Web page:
system involves an individual having central reign over the decisions involved with little to no
criticism left to the public or the workers. When Franklin D. Roosevelt took over the presidency,
he began New Deal programs, dominating over the government in passing new reform, relief,
and recovery legislations (New). With one-fourth of the nation gripped by unemployment, low
morale would be commonsensical, yet they all experienced high vitality, despite the bare
improvement actually done. By Roosevelts nearly complete takeover of the government, the
matter of the Great Depression gave rise to two approaches throughout the pre-Kennedy era: the
existence of a catalyst to induce the unitary system and the importance of an established directive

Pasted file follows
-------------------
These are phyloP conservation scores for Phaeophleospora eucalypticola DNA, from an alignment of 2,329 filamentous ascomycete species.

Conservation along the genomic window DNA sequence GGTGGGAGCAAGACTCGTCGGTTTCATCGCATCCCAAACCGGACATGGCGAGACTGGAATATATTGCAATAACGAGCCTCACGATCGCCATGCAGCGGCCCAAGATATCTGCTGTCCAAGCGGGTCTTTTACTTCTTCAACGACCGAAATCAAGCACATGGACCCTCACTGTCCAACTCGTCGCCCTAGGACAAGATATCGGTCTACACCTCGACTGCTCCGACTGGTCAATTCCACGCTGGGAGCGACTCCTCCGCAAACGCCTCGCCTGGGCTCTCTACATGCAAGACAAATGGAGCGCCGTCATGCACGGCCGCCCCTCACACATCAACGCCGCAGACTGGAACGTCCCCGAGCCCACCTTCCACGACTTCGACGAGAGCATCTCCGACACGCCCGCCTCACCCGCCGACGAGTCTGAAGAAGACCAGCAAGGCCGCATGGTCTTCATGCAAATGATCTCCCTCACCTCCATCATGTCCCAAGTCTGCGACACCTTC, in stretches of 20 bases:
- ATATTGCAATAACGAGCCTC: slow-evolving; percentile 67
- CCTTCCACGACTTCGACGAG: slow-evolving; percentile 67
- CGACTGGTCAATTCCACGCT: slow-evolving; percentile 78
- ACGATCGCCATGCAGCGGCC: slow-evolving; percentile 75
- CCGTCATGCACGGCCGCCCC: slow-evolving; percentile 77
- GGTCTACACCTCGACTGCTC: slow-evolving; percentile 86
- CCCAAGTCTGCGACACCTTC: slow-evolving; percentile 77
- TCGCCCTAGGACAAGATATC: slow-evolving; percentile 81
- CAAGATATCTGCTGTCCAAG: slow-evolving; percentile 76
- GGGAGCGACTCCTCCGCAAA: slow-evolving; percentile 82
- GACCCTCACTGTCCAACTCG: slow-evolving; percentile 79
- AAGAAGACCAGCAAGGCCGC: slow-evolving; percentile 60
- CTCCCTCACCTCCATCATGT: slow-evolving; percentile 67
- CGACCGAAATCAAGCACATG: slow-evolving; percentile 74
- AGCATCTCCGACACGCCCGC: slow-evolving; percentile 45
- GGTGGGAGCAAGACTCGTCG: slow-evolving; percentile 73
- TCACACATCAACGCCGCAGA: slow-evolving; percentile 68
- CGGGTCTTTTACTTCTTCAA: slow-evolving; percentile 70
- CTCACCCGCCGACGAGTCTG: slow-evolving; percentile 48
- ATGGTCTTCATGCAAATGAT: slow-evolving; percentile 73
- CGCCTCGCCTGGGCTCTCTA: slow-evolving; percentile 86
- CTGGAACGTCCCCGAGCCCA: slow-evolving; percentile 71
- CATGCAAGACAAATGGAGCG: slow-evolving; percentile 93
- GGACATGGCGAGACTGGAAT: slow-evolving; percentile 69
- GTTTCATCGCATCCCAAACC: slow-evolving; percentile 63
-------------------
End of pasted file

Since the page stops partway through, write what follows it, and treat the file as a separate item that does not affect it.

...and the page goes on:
to the people.
Indubitably, factors like fear and worry provided a desire to fall back on groupthink for
comfort. Congresss sudden willingness to pass multiple legislations such as the Emergency
Banking Relief Act and the National Industrial Recovery Act emphasized Roosevelts easiness to
influence their decisions during his first term. However, the president is not always the chief
ruler of the unitary-like system. At the height of the Second Red Scare, the public grew in
paranoia as negative attention was focused upon the gaining prominence of the American
Communist Party. Senator Joseph McCarthy was easily able to influence the State Department to
convict and execute Julius and Ethel Rosenberg for so-claimed espionage (Rosenberg). Even
President Eisenhower dared not to confront McCarthy (Joseph).
In addition, the early usage of the media provided reassurance to the people. Roosevelts
fireside chats gave the American public promising faith in the government and his programs